Russian defence minister tells UK it cannot 'tell our bear what to do'

Attack comes after Defence Secretary tells Russia not to ‘stick its paws’ into Libyan war

Lizzie Dearden
Wednesday 22 February 2017 09:18 GMT
Sergey Shoygu held talks with a Libyan warlord who opposes country’s the UN-backed government
Sergey Shoygu held talks with a Libyan warlord who opposes country’s the UN-backed government (Getty)

Russia’s defence minister has told the UK to stop interfering in its foreign policy amid concern over the Kremlin’s overtures to a Libyan warlord.

Sir Michael Fallon had criticised talks held between Sergey Shoygu and Libyan National Army commander Khalifa Haftar, warning against Russian interference in the ongoing civil war.

“We don’t need the bear sticking his paws in,” the Defence Secretary said ahead of the Munich Security Conference last week.

Libya: PM Sarraj open to talks with General Haftar

Mr Shoygu attacked his counterpart’s remarks in a speech at the Moscow State Institute of International Relations.

“What is on [Britain’s] coat of arms, a lion, isn’t it?” he asked, according to a translation by state media.

“There is an old saying: every lion is a cat, but not every cat is a lion. Everyone should deal with their affairs.

“We do not think that there is an animal in their zoo that can tell a bear what to do.”

The Russian minister also vowed that Vladimir Putin’s forces would continue developing their nuclear capability as a top priority, while expanding conventional missiles tested in the Syrian war as a non-nuclear deterrent.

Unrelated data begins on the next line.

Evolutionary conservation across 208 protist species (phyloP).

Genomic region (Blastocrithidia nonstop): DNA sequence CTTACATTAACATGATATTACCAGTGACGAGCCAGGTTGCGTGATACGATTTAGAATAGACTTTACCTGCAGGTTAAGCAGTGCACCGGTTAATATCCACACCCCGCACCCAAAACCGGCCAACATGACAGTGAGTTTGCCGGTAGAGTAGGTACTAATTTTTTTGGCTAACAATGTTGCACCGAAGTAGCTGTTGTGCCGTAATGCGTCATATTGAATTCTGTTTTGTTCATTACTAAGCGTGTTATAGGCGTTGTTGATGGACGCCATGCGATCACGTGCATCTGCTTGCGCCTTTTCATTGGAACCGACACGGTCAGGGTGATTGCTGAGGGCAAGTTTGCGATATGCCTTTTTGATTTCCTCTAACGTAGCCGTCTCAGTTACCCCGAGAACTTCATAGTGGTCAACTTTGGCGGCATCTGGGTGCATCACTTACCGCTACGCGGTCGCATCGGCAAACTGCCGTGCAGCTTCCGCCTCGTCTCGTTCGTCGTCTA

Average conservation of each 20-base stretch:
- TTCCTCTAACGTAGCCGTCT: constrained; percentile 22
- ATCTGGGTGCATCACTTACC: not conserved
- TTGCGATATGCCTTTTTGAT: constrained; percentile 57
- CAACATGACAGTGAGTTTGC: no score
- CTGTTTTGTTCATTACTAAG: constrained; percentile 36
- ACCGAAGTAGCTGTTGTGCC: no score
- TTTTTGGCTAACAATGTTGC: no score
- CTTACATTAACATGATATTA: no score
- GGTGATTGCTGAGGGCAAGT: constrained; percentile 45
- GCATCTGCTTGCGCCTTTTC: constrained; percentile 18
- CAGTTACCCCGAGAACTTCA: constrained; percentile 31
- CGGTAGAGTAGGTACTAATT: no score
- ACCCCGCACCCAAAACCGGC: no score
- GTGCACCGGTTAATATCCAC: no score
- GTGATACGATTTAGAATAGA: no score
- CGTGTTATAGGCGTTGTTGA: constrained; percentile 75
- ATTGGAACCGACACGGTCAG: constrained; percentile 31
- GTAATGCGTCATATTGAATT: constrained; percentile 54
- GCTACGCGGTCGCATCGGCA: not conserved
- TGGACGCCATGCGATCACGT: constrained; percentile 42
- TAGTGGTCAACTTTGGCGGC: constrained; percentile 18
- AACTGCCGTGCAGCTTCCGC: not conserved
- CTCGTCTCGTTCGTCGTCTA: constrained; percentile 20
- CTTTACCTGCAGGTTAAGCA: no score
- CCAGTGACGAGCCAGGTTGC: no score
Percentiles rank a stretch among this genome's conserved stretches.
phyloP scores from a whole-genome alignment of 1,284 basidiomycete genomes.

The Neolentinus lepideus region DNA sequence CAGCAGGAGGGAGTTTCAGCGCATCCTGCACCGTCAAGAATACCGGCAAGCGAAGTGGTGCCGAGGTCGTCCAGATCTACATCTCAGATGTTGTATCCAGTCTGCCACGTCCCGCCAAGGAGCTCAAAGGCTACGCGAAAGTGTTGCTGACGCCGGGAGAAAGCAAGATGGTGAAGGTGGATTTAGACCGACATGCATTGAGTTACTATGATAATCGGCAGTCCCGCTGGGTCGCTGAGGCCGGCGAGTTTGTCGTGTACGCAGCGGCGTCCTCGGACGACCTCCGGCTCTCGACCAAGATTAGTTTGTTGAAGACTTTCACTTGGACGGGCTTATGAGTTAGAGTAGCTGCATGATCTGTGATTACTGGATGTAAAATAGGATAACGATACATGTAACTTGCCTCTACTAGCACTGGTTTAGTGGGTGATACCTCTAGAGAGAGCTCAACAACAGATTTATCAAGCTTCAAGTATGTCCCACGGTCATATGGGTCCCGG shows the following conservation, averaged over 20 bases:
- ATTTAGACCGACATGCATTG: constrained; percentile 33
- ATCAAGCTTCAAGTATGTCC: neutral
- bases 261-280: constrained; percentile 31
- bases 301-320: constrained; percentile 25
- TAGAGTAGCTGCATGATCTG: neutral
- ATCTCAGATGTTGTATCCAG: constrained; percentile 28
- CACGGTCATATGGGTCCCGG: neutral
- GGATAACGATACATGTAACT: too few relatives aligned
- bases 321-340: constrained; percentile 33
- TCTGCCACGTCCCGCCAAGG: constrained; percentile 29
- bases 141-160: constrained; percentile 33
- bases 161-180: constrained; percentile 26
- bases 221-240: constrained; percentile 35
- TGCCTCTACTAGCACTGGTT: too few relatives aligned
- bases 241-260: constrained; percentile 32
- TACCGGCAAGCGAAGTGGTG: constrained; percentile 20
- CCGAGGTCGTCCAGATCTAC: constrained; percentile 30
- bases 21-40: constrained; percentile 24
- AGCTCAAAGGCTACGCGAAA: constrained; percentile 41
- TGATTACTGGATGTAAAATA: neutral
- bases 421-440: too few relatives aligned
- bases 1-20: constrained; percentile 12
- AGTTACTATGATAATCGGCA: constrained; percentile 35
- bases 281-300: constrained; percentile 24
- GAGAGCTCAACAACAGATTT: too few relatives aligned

General Haftar visited Moscow twice last year and was invited on to Russia’s Admiral Kuznetsov aircraft carrier as it returned from waters off the coast of Syria in January, holding a video conference with Mr Shoygu on board.

The Kremlin said the pair discussed “fighting against terrorism in the Middle East”, adding that Russia had sent medical supplies to General Haftar’s forces.

Sir Michael claimed the conference call had been largely symbolic but warned that Mr Putin was “testing” Nato and urged Prime Minister Fayez al-Sarraj’s government to reach out to General Haftar’s supporters in eastern Libya.

General Haftar, a 73-year-old veteran, served in the Libyan army under Muammar Gaddafi before fighting to oust the dictator in 2011 and has since been locked in a power struggle with the country’s multiple governments.

In December 2015, the Council of Deputies in Tobruk and the rival Tripoli-based General National Congress agreed to create the Government of National Accord (GNA), to form the Presidency Council and to end political deadlock.

But General Haftar has refused to support the UN-backed GNA, leading critics to accuse him of worsening the prospect of stability in Libya while aiming to consolidate his own power.

He has the backing of Egypt and the UAE but was shunned by Barack Obama’s administration. Donald Trump’s position remains unclear.

Widespread conflict and lawlessness in Libya has allowed the country to be carved up by countless armed militias including Isis, which uses the country as a training base for fighters in the Middle East and terror attacks abroad.

The continuing war has allowed smugglers to launch boats carrying hundreds of thousands of refugees to Europe from the country’s northern coast, prompting growing cooperation between the EU and GNA to stem the flow.

Britain is among the countries training the Libyan coastguard, while giving millions of pounds worth of aid, and Nato has received a request from the Libyan government for support.

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